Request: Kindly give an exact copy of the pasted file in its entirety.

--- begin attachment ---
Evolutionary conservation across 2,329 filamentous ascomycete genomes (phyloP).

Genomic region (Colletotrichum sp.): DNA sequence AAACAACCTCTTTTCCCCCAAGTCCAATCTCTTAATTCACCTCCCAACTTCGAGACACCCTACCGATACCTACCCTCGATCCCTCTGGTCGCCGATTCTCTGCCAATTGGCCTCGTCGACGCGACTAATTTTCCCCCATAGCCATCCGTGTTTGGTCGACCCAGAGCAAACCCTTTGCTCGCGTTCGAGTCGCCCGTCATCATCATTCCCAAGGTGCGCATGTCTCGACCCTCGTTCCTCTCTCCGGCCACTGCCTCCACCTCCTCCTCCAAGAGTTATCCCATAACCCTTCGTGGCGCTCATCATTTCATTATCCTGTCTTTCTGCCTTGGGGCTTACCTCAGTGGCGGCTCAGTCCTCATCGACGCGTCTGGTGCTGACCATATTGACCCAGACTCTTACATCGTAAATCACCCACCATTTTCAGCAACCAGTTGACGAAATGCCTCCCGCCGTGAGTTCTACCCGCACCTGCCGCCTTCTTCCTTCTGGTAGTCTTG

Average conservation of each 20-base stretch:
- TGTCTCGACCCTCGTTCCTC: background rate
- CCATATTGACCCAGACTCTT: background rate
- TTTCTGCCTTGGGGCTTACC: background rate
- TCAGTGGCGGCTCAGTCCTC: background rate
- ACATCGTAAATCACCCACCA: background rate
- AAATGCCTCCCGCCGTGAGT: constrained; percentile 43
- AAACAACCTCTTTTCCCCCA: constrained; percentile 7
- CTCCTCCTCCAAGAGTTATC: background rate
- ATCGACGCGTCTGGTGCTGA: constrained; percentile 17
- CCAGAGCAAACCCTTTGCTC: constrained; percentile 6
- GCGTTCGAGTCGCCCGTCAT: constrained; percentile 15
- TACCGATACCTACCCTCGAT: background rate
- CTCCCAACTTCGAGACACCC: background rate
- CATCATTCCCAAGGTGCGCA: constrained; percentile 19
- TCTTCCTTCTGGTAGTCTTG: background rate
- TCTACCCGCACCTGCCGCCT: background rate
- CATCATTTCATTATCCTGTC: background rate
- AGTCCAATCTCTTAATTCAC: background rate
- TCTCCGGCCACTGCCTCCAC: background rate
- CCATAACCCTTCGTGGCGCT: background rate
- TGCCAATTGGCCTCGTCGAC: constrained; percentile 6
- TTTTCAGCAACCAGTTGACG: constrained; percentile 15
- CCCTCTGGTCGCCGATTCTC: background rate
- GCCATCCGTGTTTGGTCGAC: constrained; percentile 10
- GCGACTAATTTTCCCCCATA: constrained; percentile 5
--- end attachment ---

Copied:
Evolutionary conservation across 2,329 filamentous ascomycete genomes (phyloP).

Genomic region (Colletotrichum sp.): DNA sequence AAACAACCTCTTTTCCCCCAAGTCCAATCTCTTAATTCACCTCCCAACTTCGAGACACCCTACCGATACCTACCCTCGATCCCTCTGGTCGCCGATTCTCTGCCAATTGGCCTCGTCGACGCGACTAATTTTCCCCCATAGCCATCCGTGTTTGGTCGACCCAGAGCAAACCCTTTGCTCGCGTTCGAGTCGCCCGTCATCATCATTCCCAAGGTGCGCATGTCTCGACCCTCGTTCCTCTCTCCGGCCACTGCCTCCACCTCCTCCTCCAAGAGTTATCCCATAACCCTTCGTGGCGCTCATCATTTCATTATCCTGTCTTTCTGCCTTGGGGCTTACCTCAGTGGCGGCTCAGTCCTCATCGACGCGTCTGGTGCTGACCATATTGACCCAGACTCTTACATCGTAAATCACCCACCATTTTCAGCAACCAGTTGACGAAATGCCTCCCGCCGTGAGTTCTACCCGCACCTGCCGCCTTCTTCCTTCTGGTAGTCTTG

Average conservation of each 20-base stretch:
- TGTCTCGACCCTCGTTCCTC: background rate
- CCATATTGACCCAGACTCTT: background rate
- TTTCTGCCTTGGGGCTTACC: background rate
- TCAGTGGCGGCTCAGTCCTC: background rate
- ACATCGTAAATCACCCACCA: background rate
- AAATGCCTCCCGCCGTGAGT: constrained; percentile 43
- AAACAACCTCTTTTCCCCCA: constrained; percentile 7
- CTCCTCCTCCAAGAGTTATC: background rate
- ATCGACGCGTCTGGTGCTGA: constrained; percentile 17
- CCAGAGCAAACCCTTTGCTC: constrained; percentile 6
- GCGTTCGAGTCGCCCGTCAT: constrained; percentile 15
- TACCGATACCTACCCTCGAT: background rate
- CTCCCAACTTCGAGACACCC: background rate
- CATCATTCCCAAGGTGCGCA: constrained; percentile 19
- TCTTCCTTCTGGTAGTCTTG: background rate
- TCTACCCGCACCTGCCGCCT: background rate
- CATCATTTCATTATCCTGTC: background rate
- AGTCCAATCTCTTAATTCAC: background rate
- TCTCCGGCCACTGCCTCCAC: background rate
- CCATAACCCTTCGTGGCGCT: background rate
- TGCCAATTGGCCTCGTCGAC: constrained; percentile 6
- TTTTCAGCAACCAGTTGACG: constrained; percentile 15
- CCCTCTGGTCGCCGATTCTC: background rate
- GCCATCCGTGTTTGGTCGAC: constrained; percentile 10
- GCGACTAATTTTCCCCCATA: constrained; percentile 5